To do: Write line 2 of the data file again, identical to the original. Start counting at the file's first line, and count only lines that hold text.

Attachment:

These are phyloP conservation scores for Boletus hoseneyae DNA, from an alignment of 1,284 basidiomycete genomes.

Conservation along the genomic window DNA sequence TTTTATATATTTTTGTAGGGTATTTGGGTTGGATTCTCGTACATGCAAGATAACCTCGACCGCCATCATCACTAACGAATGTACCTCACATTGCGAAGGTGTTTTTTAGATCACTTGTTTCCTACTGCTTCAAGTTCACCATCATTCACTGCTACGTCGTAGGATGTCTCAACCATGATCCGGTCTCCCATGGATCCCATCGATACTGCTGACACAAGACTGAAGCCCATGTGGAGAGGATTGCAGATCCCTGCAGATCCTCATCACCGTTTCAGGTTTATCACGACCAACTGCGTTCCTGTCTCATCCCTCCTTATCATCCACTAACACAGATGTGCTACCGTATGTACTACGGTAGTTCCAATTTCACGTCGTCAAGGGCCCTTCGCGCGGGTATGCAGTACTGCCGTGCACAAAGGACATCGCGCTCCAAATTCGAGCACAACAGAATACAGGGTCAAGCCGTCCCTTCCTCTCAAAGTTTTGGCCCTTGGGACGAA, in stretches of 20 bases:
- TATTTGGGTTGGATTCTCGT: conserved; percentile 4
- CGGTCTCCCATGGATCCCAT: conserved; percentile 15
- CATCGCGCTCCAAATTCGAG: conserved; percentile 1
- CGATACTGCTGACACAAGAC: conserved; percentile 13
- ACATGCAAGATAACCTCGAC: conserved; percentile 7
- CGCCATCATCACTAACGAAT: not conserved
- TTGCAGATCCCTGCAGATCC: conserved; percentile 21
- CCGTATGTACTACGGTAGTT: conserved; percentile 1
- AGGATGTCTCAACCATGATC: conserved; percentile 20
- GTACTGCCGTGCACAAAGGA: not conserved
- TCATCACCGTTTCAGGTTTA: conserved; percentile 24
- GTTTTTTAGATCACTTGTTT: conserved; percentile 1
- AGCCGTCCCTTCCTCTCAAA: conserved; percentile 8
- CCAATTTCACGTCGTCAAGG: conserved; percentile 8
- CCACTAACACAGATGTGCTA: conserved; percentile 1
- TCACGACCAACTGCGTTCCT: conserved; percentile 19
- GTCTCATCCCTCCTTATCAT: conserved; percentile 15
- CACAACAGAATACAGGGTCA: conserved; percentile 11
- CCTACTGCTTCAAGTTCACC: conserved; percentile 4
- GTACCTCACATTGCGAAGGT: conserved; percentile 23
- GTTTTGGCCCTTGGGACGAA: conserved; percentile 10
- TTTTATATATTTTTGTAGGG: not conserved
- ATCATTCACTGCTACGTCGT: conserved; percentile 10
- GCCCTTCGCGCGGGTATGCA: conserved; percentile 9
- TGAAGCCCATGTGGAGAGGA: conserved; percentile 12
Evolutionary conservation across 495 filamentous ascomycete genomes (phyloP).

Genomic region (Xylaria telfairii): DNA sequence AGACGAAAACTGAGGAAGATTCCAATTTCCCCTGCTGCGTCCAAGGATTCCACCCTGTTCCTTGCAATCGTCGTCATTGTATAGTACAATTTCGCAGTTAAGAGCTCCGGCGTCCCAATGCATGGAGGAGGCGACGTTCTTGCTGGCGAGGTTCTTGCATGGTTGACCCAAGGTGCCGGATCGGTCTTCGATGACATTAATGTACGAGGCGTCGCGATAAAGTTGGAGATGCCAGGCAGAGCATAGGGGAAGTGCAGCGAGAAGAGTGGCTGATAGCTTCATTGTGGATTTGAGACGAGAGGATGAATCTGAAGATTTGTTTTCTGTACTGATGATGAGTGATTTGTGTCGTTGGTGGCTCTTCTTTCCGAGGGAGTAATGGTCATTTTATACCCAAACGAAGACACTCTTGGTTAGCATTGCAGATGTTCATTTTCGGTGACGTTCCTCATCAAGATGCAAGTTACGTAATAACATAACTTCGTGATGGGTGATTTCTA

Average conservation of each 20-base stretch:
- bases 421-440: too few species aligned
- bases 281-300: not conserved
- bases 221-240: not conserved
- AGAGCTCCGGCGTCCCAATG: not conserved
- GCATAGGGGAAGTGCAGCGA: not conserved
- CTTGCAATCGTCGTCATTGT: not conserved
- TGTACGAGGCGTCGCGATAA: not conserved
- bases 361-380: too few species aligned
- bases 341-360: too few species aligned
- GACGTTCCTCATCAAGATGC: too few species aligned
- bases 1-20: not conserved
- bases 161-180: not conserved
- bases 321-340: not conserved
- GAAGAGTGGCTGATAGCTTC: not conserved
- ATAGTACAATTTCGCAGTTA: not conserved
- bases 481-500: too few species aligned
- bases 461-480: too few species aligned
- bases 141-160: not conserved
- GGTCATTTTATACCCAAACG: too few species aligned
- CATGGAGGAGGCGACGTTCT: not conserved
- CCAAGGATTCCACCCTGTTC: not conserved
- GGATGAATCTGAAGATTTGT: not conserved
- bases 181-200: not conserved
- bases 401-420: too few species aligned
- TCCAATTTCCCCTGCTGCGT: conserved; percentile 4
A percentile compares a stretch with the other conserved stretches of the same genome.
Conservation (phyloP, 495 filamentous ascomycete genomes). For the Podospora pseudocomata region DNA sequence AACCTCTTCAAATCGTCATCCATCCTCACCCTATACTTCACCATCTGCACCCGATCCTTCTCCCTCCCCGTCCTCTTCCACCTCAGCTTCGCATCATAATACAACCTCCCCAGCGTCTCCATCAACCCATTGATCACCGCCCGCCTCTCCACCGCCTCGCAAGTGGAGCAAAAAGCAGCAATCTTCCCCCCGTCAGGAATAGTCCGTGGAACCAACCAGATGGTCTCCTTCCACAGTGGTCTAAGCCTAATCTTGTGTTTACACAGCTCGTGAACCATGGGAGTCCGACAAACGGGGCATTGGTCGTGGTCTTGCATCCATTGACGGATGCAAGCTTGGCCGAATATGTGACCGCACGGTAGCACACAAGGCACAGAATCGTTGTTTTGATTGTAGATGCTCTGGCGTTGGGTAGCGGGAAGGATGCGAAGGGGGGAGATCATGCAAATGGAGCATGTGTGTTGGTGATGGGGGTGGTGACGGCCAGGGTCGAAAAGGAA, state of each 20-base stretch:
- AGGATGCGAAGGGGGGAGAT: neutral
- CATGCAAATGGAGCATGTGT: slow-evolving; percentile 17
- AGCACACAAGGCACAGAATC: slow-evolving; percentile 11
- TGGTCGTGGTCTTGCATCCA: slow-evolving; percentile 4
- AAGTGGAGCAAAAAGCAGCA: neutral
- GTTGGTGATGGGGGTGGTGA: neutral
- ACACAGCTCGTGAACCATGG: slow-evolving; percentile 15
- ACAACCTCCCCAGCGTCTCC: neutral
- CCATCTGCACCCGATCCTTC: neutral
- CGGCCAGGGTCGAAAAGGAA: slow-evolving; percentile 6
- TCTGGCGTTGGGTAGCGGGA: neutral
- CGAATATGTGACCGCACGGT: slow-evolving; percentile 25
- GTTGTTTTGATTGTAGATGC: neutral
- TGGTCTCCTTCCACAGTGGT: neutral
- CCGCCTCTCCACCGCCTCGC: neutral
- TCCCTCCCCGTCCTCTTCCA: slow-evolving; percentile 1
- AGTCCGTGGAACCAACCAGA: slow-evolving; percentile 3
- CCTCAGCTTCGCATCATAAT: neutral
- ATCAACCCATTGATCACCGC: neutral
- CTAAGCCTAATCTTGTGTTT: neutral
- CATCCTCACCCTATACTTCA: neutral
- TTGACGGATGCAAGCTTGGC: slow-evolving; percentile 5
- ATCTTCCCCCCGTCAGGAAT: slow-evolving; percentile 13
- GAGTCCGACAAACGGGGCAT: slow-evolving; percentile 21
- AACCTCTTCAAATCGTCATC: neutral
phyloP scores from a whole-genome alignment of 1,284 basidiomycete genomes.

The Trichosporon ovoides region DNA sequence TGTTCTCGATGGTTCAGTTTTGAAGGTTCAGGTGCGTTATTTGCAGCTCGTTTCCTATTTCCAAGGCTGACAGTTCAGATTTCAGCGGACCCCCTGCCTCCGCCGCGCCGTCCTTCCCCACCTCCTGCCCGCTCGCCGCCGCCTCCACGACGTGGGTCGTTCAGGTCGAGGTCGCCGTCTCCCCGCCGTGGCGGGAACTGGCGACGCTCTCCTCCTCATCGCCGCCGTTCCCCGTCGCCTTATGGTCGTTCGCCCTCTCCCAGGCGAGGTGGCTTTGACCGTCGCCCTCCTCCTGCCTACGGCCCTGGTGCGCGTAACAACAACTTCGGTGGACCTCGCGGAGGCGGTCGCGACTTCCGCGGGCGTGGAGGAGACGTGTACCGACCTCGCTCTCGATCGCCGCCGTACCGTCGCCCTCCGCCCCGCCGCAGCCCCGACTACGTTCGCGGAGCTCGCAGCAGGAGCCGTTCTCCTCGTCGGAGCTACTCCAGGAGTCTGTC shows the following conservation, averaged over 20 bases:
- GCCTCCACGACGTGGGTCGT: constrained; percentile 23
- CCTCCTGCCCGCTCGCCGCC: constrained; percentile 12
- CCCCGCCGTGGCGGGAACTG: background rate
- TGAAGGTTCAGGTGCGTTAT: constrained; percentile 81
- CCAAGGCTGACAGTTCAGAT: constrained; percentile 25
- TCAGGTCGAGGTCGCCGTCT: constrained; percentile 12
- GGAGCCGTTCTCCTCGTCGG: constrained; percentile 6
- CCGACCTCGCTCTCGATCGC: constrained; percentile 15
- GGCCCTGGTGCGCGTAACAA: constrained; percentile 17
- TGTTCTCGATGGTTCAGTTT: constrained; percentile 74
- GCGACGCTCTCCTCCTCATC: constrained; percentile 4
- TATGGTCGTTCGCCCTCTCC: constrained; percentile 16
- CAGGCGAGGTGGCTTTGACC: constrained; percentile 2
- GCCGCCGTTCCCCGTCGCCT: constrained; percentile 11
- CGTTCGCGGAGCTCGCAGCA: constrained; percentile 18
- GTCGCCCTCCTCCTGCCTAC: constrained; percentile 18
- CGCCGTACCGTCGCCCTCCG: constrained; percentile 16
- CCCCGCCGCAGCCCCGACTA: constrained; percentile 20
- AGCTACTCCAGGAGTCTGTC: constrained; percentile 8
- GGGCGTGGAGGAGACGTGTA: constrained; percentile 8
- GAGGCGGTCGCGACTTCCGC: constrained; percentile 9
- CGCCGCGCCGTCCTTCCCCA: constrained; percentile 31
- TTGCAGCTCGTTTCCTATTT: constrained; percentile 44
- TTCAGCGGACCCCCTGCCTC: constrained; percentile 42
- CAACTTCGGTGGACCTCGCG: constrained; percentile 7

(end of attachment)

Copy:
Conservation along the genomic window DNA sequence TTTTATATATTTTTGTAGGGTATTTGGGTTGGATTCTCGTACATGCAAGATAACCTCGACCGCCATCATCACTAACGAATGTACCTCACATTGCGAAGGTGTTTTTTAGATCACTTGTTTCCTACTGCTTCAAGTTCACCATCATTCACTGCTACGTCGTAGGATGTCTCAACCATGATCCGGTCTCCCATGGATCCCATCGATACTGCTGACACAAGACTGAAGCCCATGTGGAGAGGATTGCAGATCCCTGCAGATCCTCATCACCGTTTCAGGTTTATCACGACCAACTGCGTTCCTGTCTCATCCCTCCTTATCATCCACTAACACAGATGTGCTACCGTATGTACTACGGTAGTTCCAATTTCACGTCGTCAAGGGCCCTTCGCGCGGGTATGCAGTACTGCCGTGCACAAAGGACATCGCGCTCCAAATTCGAGCACAACAGAATACAGGGTCAAGCCGTCCCTTCCTCTCAAAGTTTTGGCCCTTGGGACGAA, in stretches of 20 bases: